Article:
Jumping into rivers is a thrill for some, a safety hazard for others

Brian Heath was 12 years old the first time his older cousins took him out to the Black Bridge in Westbrook to jump into the Presumpscot River. He was instantly hooked.

Now 30, Heath and his friend Derek Drouin, 18, talked last week about the thrill they still get from jumping into the river, as they walked from Saccarappa Park to the Black Bridge – the city’s two most popular spots for plunging into the Presumpscot.

“That few seconds of freefall is where it’s at,” Heath said.

For Drouin, the greatest rush comes after the jump, as he emerges from the river.

“The water beading off you, the breeze, it feels great,” he said.

Most people jumping off bridges into southern Maine’s rivers and lakes are doing it from spots where others have done the same for decades. It’s a quick way to cool off from the heat and show off to friends. Even for adults, the rush of adrenaline keeps them coming back. But a harrowing incident last week demonstrated one of the dangers of the summertime tradition. Getting a running start for a leap into the Saco River off a bridge on Route 202 in Buxton, a 12-year-old was struck by a pickup truck and critically injured on July 28.

John Lamb, a spokesman for Maine Medical Center, said Monday the family of the boy, whom he identified as Jack Vincent, has asked the hospital not to release any updated information on his condition.

Authorities agree that people should be kept off bridges on busy roads, but their concerns vary in regard to other risks associated with the sport.

York County Sheriff Maurice Ouellette said there’s a trestle, just down the river from where Vincent was injured, where kids like to jump.

“I don’t see a problem with that at all,” he said.

But as soon as car traffic is involved, Ouellette said, it becomes “a huge safety concern.”

“That’s where the danger is,” he said.

Westbrook Police Capt. Tom Roth disagrees.

“I don’t think there are any rivers in Maine you can jump off into and be safe,” he said, listing water levels, underwater hazards and strong currents among his concerns.

Roth said the department gets calls all the time with reports of people jumping off the Black Bridge. Officers regularly patrol the area, as well.

“It’s a perennial problem,” he said.

Jason Cole, assistant chief of the Lebanon Rescue Department, said this year’s heavy rainfall has made the water a particularly dangerous place.

“The current is going a lot faster than usual,” he said and even strong swimmers aren’t safe. Cole pointed to the drowning death last weekend of a woman kayaking on rapids in Limington as a prime example.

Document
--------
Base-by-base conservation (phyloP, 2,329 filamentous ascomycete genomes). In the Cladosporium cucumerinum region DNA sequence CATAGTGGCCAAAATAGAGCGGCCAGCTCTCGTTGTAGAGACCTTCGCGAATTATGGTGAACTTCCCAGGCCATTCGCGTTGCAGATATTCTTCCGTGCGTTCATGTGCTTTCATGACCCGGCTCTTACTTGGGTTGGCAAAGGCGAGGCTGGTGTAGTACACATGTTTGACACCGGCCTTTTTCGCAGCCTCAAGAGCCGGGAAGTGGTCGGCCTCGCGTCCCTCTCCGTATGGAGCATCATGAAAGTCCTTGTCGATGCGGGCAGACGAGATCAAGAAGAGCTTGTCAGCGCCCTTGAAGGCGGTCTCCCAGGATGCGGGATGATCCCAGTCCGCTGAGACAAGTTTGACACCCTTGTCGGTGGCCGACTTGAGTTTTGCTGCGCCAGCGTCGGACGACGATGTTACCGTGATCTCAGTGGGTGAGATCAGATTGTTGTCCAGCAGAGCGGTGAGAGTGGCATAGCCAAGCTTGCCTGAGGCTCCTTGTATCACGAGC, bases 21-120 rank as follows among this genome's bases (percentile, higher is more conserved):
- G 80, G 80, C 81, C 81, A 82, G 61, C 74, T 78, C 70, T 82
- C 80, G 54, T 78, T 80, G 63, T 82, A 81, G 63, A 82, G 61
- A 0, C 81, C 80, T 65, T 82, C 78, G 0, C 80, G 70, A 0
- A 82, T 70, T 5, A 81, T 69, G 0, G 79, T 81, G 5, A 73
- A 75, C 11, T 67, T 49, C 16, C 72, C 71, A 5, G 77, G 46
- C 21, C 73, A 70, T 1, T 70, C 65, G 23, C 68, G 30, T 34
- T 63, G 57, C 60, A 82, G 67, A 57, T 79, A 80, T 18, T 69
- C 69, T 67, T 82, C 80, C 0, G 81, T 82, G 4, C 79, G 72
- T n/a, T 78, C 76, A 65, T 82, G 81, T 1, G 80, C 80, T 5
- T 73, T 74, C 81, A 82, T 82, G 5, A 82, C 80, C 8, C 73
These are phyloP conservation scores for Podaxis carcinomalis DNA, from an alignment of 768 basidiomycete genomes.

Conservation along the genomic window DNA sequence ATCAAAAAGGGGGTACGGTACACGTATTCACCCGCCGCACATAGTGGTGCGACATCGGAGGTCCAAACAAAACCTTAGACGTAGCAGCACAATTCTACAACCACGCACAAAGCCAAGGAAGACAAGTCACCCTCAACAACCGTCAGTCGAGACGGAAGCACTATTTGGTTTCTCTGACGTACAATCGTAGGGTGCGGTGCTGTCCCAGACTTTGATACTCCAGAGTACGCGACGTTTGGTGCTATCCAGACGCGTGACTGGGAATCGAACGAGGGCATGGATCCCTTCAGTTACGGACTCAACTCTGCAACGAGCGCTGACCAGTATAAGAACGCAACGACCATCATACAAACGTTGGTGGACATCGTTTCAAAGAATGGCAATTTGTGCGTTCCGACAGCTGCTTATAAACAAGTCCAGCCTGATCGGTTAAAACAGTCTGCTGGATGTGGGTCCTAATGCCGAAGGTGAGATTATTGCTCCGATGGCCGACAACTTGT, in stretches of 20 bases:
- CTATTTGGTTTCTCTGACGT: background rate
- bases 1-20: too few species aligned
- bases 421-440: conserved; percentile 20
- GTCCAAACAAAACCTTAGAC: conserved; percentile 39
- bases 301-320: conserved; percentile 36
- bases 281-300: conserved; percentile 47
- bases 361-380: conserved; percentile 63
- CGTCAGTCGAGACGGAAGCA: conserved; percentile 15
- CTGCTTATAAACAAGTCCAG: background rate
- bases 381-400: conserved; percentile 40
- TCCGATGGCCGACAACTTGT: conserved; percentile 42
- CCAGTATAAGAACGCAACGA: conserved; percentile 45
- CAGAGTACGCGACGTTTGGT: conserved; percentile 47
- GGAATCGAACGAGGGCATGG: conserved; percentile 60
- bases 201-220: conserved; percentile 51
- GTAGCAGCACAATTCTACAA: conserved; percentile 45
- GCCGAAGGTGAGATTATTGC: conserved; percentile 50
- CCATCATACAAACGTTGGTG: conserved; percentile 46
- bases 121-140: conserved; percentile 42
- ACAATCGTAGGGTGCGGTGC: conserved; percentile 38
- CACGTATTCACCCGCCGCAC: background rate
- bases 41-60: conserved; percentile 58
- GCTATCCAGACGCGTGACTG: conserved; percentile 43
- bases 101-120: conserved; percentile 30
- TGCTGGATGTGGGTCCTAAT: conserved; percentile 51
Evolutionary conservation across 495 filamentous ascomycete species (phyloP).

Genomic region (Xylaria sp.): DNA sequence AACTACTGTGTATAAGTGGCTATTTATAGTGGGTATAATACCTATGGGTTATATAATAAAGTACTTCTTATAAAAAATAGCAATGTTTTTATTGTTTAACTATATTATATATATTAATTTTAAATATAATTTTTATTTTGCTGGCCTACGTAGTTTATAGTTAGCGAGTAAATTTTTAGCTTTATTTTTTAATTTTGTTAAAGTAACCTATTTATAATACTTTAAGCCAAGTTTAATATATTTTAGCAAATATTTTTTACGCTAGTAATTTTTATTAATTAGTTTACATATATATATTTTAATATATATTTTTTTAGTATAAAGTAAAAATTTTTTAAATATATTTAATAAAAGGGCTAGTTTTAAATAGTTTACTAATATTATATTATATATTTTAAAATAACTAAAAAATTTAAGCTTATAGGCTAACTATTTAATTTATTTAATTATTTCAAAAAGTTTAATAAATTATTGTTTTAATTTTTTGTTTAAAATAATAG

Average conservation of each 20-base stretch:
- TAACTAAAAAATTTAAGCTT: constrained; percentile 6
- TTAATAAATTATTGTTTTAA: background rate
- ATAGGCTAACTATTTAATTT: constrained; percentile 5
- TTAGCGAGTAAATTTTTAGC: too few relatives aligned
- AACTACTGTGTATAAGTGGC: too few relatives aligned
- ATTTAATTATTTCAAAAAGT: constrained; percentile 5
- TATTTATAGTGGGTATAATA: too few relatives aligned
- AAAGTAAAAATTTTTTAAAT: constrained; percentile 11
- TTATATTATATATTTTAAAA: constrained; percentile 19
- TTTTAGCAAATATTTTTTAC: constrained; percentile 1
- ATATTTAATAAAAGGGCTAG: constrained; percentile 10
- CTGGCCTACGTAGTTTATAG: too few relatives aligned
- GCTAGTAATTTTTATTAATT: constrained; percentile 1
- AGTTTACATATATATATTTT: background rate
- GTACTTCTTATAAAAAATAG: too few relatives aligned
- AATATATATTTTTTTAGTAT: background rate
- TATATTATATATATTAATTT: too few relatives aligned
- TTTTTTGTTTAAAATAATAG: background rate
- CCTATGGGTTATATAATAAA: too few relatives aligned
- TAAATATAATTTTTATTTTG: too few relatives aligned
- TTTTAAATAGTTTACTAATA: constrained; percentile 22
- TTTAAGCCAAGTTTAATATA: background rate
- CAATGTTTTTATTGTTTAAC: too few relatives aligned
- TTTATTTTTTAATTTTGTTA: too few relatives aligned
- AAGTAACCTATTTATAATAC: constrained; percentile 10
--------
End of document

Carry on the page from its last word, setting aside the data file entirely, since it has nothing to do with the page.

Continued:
Boat traffic is another hazard. Cole said he’s seen kids jump from a bridge over Northeast Pond near the boarder of Milton, N.H., and fall right into boats traveling by, seriously injuring themselves.

Michael Baumann, director of the emergency department at Maine Medical Center, said the impact of a dive or jump into the water from high up can cause people to break their neck, legs or pelvis, but that’s not something he sees often.

Most popular spots have already been tested by generations of jumpers, he said, eliminating the risks, like shallow water, which would be a concern in an unknown area.

“I think it’s not different than jumping off a 25-meter board into a pool,” said Baumann. “The danger is the bridge hasn’t been designed for that.”

Driving over a steel structure bridge in Leeds Sunday, Sen. John Nutting, D-Androscoggin, said he was reminded of why he submitted a bill to the Legislature to impose a fine on people who jump from bridges. Nutting said he was surrounded by a couple dozen kids, including a few who walked above him on 6-inch-wide beams, preparing to jump.

“It’s a very, very dangerous situation here and of course in Buxton as well,” he said.

According to Nutting, his bill was killed in committee by legislators who viewed the activity as a harmless pastime for kids in the state. He plans to submit a similar bill in January and hopes he’ll be able to convince more lawmakers of the dangers this time.

“It’s a safety issue,” he said.

Though there’s a local ordinance in Windham banning jumping, diving and swimming off most bridges, it doesn’t cover all the spots, like Gambo trestle, because it was still a working trestle when the ordinance was made.

That’s why Windham Police Chief Rick Lewsen would like to see something all-encompassing put in place.

“I’d really prefer a state law,” he said.

Ben Elliott, 17, of Bridgton, was hiking with his dad four years ago when they came across Gambo trestle. They’ve been coming back to jump off of it ever since.

Elliott said at first he was scared to make the 30-foot leap, but now he trusts it’s safe.

“It’s deep. When you jump off you really don’t come close to the

bottom at all,” he said.

After his first jump, Elliot’s friend Garth Thompson came out of the water breathing hard. He had tried to do a somersault but over-rotated and landed on his side.

Thompson, 18, of Naples said the risk of being injured is something the people jumping take into their own hands.

“You should be able to jump if you want,” he said. “If you get hurt, it’s your thing.”

Reporter Ben Bragdon contributed to this story.

Warm, sunny days will always see a crowd of thrill seekers and daredevils make their way to the edge of the railroad bridge over the Presumpscot River on the Windham-Gorham line. (Rich Obrey photo)


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